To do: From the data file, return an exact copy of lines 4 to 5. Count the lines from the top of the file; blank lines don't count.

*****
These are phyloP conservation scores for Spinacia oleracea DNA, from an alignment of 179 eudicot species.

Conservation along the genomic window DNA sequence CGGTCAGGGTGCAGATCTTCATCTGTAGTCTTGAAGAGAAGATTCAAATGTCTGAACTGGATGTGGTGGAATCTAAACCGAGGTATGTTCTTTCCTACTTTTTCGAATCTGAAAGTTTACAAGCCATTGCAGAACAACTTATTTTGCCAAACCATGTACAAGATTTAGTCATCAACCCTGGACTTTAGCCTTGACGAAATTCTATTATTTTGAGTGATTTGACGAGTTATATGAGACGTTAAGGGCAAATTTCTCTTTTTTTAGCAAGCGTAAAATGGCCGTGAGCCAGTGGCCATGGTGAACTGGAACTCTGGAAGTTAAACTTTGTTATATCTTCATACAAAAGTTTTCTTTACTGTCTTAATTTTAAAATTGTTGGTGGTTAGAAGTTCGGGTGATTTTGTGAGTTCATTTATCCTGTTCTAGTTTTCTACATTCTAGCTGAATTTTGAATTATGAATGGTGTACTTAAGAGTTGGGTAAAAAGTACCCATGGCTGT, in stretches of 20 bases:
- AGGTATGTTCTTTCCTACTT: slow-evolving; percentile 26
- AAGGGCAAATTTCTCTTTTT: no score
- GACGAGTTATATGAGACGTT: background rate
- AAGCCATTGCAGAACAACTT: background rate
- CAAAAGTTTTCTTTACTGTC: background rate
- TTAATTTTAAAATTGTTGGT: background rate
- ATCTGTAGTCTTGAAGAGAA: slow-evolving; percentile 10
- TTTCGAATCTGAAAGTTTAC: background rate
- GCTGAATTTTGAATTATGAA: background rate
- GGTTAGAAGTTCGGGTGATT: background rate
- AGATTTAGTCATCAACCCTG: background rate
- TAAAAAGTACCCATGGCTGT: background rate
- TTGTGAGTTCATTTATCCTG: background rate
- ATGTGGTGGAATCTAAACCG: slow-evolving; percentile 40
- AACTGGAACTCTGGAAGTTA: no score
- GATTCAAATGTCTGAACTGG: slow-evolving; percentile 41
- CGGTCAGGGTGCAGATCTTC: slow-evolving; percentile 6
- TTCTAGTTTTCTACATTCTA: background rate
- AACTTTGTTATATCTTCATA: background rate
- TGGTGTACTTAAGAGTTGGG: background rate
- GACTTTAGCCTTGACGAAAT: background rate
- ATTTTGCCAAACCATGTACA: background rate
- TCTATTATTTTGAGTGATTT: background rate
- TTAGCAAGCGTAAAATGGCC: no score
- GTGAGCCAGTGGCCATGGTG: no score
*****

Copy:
- AAGGGCAAATTTCTCTTTTT: no score
- GACGAGTTATATGAGACGTT: background rate